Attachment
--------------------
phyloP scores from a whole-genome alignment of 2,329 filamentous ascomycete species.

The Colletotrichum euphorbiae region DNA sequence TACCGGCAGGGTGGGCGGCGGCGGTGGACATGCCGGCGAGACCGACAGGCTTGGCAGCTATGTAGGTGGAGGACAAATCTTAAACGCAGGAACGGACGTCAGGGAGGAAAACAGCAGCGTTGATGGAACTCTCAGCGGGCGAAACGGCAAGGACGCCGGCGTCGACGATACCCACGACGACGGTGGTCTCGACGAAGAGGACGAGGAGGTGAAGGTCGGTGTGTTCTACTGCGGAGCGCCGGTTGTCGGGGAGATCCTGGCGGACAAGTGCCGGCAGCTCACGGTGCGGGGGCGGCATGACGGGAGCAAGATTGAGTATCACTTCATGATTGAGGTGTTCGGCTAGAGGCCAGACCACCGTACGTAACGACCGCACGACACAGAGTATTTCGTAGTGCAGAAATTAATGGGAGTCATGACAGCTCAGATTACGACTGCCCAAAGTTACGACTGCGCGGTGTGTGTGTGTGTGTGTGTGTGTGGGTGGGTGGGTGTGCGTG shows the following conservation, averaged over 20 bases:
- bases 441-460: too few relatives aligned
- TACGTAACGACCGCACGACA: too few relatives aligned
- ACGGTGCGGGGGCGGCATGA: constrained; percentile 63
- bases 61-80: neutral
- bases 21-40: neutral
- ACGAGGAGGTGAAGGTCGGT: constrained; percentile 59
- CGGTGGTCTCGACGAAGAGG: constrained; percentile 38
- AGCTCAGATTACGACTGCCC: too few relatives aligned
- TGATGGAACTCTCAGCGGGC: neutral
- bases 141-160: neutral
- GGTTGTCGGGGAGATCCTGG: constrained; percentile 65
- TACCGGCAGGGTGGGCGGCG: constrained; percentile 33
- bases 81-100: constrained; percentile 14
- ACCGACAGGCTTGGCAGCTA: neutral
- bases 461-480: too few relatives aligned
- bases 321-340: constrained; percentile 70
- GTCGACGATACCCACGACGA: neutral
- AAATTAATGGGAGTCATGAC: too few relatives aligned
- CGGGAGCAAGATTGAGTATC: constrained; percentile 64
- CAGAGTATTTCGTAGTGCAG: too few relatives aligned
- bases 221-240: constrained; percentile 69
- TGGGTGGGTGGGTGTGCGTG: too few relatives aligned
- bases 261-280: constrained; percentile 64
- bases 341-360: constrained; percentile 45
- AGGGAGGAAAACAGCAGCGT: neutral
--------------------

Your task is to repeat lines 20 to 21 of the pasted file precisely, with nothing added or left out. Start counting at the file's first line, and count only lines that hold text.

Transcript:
- AAATTAATGGGAGTCATGAC: too few relatives aligned
- CGGGAGCAAGATTGAGTATC: constrained; percentile 64